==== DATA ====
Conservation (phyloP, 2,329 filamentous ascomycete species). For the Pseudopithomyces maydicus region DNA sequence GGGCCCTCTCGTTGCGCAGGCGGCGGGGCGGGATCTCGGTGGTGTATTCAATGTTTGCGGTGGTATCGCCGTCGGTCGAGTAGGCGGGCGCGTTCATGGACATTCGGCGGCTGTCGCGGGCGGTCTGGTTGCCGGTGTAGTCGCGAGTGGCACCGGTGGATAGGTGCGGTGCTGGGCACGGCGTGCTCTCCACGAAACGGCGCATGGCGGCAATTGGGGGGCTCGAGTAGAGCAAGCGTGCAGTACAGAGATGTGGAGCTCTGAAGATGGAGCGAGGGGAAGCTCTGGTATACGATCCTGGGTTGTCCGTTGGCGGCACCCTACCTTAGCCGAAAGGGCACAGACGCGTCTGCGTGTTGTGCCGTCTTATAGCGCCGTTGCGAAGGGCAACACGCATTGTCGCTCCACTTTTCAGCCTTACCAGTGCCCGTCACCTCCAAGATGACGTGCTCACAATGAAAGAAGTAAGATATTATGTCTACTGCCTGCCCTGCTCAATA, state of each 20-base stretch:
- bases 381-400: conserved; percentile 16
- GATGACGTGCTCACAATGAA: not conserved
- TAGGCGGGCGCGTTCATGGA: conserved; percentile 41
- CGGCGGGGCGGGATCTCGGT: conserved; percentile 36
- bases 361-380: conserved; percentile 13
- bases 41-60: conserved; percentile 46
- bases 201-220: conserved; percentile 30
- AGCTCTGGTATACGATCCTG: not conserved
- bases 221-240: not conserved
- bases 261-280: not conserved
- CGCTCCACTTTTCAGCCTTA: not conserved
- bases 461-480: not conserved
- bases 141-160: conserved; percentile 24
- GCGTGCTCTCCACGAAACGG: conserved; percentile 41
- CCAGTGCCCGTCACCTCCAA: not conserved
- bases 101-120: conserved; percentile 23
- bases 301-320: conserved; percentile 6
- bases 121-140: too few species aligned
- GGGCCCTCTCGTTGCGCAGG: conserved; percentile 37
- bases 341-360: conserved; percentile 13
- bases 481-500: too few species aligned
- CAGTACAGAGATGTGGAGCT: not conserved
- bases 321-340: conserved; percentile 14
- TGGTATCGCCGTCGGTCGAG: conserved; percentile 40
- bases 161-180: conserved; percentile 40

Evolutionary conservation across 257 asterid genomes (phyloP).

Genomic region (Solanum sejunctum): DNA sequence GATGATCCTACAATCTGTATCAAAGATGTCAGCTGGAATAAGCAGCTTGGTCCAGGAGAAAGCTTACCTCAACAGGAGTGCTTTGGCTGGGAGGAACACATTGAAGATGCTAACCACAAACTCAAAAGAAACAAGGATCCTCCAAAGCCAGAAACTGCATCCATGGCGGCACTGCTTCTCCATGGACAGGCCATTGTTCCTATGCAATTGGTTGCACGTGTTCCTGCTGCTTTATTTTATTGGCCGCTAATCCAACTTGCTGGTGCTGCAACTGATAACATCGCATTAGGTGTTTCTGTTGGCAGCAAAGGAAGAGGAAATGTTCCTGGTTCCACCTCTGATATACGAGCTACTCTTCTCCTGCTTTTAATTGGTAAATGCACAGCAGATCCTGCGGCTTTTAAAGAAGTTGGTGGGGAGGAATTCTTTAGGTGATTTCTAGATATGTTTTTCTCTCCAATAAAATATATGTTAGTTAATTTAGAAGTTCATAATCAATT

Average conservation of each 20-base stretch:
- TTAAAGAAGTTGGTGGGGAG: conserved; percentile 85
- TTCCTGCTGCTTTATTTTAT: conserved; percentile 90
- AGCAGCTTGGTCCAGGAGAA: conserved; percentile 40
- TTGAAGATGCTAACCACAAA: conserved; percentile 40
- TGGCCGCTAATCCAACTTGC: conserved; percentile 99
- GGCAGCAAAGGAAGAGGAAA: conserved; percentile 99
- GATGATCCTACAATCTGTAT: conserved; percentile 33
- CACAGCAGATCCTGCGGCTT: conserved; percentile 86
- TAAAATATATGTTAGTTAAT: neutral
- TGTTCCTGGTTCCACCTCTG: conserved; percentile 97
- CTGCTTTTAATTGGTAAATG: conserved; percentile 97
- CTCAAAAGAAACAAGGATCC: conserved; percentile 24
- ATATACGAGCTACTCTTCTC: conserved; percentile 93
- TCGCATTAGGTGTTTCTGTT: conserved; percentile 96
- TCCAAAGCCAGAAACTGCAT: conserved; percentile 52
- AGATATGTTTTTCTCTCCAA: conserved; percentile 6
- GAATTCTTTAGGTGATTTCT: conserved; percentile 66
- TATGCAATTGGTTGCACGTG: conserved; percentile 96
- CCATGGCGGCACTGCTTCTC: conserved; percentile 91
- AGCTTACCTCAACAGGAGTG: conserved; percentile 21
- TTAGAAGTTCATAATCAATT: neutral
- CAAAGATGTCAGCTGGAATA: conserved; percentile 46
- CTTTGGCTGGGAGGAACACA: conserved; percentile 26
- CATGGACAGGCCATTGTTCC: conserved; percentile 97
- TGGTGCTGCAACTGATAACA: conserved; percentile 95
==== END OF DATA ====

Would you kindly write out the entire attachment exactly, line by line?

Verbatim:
Conservation (phyloP, 2,329 filamentous ascomycete species). For the Pseudopithomyces maydicus region DNA sequence GGGCCCTCTCGTTGCGCAGGCGGCGGGGCGGGATCTCGGTGGTGTATTCAATGTTTGCGGTGGTATCGCCGTCGGTCGAGTAGGCGGGCGCGTTCATGGACATTCGGCGGCTGTCGCGGGCGGTCTGGTTGCCGGTGTAGTCGCGAGTGGCACCGGTGGATAGGTGCGGTGCTGGGCACGGCGTGCTCTCCACGAAACGGCGCATGGCGGCAATTGGGGGGCTCGAGTAGAGCAAGCGTGCAGTACAGAGATGTGGAGCTCTGAAGATGGAGCGAGGGGAAGCTCTGGTATACGATCCTGGGTTGTCCGTTGGCGGCACCCTACCTTAGCCGAAAGGGCACAGACGCGTCTGCGTGTTGTGCCGTCTTATAGCGCCGTTGCGAAGGGCAACACGCATTGTCGCTCCACTTTTCAGCCTTACCAGTGCCCGTCACCTCCAAGATGACGTGCTCACAATGAAAGAAGTAAGATATTATGTCTACTGCCTGCCCTGCTCAATA, state of each 20-base stretch:
- bases 381-400: conserved; percentile 16
- GATGACGTGCTCACAATGAA: not conserved
- TAGGCGGGCGCGTTCATGGA: conserved; percentile 41
- CGGCGGGGCGGGATCTCGGT: conserved; percentile 36
- bases 361-380: conserved; percentile 13
- bases 41-60: conserved; percentile 46
- bases 201-220: conserved; percentile 30
- AGCTCTGGTATACGATCCTG: not conserved
- bases 221-240: not conserved
- bases 261-280: not conserved
- CGCTCCACTTTTCAGCCTTA: not conserved
- bases 461-480: not conserved
- bases 141-160: conserved; percentile 24
- GCGTGCTCTCCACGAAACGG: conserved; percentile 41
- CCAGTGCCCGTCACCTCCAA: not conserved
- bases 101-120: conserved; percentile 23
- bases 301-320: conserved; percentile 6
- bases 121-140: too few species aligned
- GGGCCCTCTCGTTGCGCAGG: conserved; percentile 37
- bases 341-360: conserved; percentile 13
- bases 481-500: too few species aligned
- CAGTACAGAGATGTGGAGCT: not conserved
- bases 321-340: conserved; percentile 14
- TGGTATCGCCGTCGGTCGAG: conserved; percentile 40
- bases 161-180: conserved; percentile 40

Evolutionary conservation across 257 asterid genomes (phyloP).

Genomic region (Solanum sejunctum): DNA sequence GATGATCCTACAATCTGTATCAAAGATGTCAGCTGGAATAAGCAGCTTGGTCCAGGAGAAAGCTTACCTCAACAGGAGTGCTTTGGCTGGGAGGAACACATTGAAGATGCTAACCACAAACTCAAAAGAAACAAGGATCCTCCAAAGCCAGAAACTGCATCCATGGCGGCACTGCTTCTCCATGGACAGGCCATTGTTCCTATGCAATTGGTTGCACGTGTTCCTGCTGCTTTATTTTATTGGCCGCTAATCCAACTTGCTGGTGCTGCAACTGATAACATCGCATTAGGTGTTTCTGTTGGCAGCAAAGGAAGAGGAAATGTTCCTGGTTCCACCTCTGATATACGAGCTACTCTTCTCCTGCTTTTAATTGGTAAATGCACAGCAGATCCTGCGGCTTTTAAAGAAGTTGGTGGGGAGGAATTCTTTAGGTGATTTCTAGATATGTTTTTCTCTCCAATAAAATATATGTTAGTTAATTTAGAAGTTCATAATCAATT

Average conservation of each 20-base stretch:
- TTAAAGAAGTTGGTGGGGAG: conserved; percentile 85
- TTCCTGCTGCTTTATTTTAT: conserved; percentile 90
- AGCAGCTTGGTCCAGGAGAA: conserved; percentile 40
- TTGAAGATGCTAACCACAAA: conserved; percentile 40
- TGGCCGCTAATCCAACTTGC: conserved; percentile 99
- GGCAGCAAAGGAAGAGGAAA: conserved; percentile 99
- GATGATCCTACAATCTGTAT: conserved; percentile 33
- CACAGCAGATCCTGCGGCTT: conserved; percentile 86
- TAAAATATATGTTAGTTAAT: neutral
- TGTTCCTGGTTCCACCTCTG: conserved; percentile 97
- CTGCTTTTAATTGGTAAATG: conserved; percentile 97
- CTCAAAAGAAACAAGGATCC: conserved; percentile 24
- ATATACGAGCTACTCTTCTC: conserved; percentile 93
- TCGCATTAGGTGTTTCTGTT: conserved; percentile 96
- TCCAAAGCCAGAAACTGCAT: conserved; percentile 52
- AGATATGTTTTTCTCTCCAA: conserved; percentile 6
- GAATTCTTTAGGTGATTTCT: conserved; percentile 66
- TATGCAATTGGTTGCACGTG: conserved; percentile 96
- CCATGGCGGCACTGCTTCTC: conserved; percentile 91
- AGCTTACCTCAACAGGAGTG: conserved; percentile 21
- TTAGAAGTTCATAATCAATT: neutral
- CAAAGATGTCAGCTGGAATA: conserved; percentile 46
- CTTTGGCTGGGAGGAACACA: conserved; percentile 26
- CATGGACAGGCCATTGTTCC: conserved; percentile 97
- TGGTGCTGCAACTGATAACA: conserved; percentile 95